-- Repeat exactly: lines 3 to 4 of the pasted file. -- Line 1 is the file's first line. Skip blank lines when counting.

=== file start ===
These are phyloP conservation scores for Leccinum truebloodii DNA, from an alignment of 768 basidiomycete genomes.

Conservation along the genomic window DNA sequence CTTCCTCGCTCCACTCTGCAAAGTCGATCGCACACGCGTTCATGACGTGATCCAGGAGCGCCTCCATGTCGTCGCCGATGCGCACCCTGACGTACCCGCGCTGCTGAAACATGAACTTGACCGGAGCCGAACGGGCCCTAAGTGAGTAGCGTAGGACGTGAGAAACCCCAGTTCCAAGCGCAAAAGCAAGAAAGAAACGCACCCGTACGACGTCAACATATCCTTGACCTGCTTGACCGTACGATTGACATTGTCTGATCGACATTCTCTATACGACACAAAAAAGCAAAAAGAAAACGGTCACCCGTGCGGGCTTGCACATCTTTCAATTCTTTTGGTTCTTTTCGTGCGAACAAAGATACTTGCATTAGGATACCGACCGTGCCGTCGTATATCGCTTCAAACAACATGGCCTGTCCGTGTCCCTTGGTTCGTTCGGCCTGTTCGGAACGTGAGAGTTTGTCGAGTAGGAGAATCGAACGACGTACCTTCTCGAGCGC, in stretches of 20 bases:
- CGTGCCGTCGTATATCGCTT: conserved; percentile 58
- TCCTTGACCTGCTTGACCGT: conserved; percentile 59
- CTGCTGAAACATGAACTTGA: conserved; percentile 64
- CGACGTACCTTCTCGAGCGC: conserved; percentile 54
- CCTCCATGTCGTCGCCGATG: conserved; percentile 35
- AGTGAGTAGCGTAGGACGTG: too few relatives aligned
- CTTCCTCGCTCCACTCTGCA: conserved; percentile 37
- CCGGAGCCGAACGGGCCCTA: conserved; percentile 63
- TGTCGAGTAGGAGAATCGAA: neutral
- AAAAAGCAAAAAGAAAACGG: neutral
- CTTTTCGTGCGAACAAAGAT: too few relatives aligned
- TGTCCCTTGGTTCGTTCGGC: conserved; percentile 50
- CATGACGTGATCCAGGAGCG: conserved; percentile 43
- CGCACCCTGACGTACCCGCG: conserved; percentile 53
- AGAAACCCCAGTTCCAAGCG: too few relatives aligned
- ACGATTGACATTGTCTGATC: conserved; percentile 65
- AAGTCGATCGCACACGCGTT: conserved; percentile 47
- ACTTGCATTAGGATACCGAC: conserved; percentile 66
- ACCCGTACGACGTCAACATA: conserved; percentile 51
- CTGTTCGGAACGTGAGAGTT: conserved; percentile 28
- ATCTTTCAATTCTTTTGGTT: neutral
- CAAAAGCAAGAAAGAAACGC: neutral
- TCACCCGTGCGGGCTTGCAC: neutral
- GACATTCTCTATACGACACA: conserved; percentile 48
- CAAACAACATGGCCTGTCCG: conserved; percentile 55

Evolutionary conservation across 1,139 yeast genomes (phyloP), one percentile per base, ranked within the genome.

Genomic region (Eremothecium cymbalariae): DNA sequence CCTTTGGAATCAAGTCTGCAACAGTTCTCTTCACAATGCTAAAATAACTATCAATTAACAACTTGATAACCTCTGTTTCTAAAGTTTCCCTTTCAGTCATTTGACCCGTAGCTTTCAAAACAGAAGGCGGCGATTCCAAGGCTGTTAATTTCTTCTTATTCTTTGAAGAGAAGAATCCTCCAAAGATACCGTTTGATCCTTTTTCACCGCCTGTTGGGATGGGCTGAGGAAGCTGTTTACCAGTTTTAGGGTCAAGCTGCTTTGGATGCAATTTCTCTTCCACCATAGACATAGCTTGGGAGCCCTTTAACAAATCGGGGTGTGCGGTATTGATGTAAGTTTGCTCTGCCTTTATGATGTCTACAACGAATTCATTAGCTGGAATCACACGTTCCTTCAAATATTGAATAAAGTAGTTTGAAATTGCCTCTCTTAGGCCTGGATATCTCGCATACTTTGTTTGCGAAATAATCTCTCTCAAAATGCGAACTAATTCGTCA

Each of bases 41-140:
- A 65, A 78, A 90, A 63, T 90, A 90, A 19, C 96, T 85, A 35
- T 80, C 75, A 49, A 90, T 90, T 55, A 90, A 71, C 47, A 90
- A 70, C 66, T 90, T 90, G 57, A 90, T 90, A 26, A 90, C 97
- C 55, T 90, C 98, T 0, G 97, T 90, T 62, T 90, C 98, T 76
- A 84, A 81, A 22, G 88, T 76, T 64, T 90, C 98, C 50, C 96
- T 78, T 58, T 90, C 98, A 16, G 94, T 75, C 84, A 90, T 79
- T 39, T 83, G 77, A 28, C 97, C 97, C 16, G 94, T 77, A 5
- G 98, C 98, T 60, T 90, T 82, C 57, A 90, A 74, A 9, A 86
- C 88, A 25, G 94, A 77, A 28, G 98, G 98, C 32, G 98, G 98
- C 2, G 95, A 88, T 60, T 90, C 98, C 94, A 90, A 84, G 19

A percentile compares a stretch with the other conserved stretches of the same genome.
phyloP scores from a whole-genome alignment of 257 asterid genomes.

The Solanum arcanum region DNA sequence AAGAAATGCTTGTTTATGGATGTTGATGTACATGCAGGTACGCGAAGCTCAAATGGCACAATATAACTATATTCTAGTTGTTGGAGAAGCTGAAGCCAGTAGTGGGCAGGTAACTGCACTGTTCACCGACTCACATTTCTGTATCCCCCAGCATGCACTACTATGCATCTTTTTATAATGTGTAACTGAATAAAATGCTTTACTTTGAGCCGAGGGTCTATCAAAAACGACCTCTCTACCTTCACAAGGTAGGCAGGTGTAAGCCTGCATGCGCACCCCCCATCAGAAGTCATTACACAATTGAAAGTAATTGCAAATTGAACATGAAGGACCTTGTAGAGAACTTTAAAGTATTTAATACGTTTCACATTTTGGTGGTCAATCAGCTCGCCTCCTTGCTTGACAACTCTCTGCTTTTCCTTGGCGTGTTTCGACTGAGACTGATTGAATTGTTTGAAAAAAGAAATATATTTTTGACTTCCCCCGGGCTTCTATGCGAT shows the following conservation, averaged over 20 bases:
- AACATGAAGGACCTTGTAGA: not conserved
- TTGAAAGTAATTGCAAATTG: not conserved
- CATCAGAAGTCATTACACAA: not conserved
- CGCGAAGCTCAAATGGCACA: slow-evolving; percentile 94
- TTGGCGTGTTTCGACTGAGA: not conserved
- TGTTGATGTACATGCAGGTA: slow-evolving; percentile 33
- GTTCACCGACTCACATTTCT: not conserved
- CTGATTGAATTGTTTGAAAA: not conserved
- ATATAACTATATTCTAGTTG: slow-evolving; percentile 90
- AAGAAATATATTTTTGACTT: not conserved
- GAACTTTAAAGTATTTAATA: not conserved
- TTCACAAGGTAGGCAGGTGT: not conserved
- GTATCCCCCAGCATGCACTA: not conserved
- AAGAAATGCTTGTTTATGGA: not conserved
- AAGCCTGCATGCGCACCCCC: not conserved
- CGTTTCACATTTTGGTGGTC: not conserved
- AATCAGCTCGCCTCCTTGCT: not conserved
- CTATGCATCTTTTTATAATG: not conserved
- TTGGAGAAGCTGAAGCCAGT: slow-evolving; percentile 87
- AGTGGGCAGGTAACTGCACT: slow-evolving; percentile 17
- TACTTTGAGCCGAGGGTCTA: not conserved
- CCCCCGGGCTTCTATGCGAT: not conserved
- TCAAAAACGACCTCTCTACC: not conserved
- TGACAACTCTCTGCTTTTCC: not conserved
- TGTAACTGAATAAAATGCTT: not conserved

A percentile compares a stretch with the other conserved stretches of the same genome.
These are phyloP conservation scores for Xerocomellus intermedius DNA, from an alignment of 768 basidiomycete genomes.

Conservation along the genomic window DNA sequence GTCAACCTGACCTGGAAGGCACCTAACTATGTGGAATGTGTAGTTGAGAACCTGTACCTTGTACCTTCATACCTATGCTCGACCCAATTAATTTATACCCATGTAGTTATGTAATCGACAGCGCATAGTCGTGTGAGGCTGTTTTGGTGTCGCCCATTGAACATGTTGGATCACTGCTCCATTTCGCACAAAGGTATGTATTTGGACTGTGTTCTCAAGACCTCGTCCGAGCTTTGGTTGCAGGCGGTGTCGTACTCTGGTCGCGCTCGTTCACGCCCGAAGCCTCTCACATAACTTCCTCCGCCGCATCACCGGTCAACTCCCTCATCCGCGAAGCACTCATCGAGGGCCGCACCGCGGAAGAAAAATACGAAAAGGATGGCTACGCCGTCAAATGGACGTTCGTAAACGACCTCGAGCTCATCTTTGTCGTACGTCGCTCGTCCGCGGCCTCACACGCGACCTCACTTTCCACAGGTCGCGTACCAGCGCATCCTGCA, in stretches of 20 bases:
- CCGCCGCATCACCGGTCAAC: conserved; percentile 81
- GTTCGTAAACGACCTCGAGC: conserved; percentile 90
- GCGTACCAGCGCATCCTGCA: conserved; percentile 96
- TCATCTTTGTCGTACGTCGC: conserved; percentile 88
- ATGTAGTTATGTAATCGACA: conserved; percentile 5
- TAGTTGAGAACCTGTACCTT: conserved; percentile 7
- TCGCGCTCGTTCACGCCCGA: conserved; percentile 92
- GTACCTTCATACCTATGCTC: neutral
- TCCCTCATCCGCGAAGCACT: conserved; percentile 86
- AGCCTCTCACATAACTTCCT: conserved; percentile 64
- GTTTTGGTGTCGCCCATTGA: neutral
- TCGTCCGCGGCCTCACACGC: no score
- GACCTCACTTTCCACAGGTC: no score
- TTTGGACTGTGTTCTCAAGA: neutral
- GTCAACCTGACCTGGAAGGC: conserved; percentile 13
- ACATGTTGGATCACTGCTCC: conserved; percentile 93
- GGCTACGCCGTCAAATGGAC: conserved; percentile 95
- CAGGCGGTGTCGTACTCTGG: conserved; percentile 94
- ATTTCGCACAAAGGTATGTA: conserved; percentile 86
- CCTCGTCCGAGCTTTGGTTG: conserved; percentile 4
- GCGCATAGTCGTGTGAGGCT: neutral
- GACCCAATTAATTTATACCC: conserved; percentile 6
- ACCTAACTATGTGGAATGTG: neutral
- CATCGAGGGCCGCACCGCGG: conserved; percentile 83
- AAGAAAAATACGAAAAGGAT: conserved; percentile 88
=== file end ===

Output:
- CGTGCCGTCGTATATCGCTT: conserved; percentile 58
- TCCTTGACCTGCTTGACCGT: conserved; percentile 59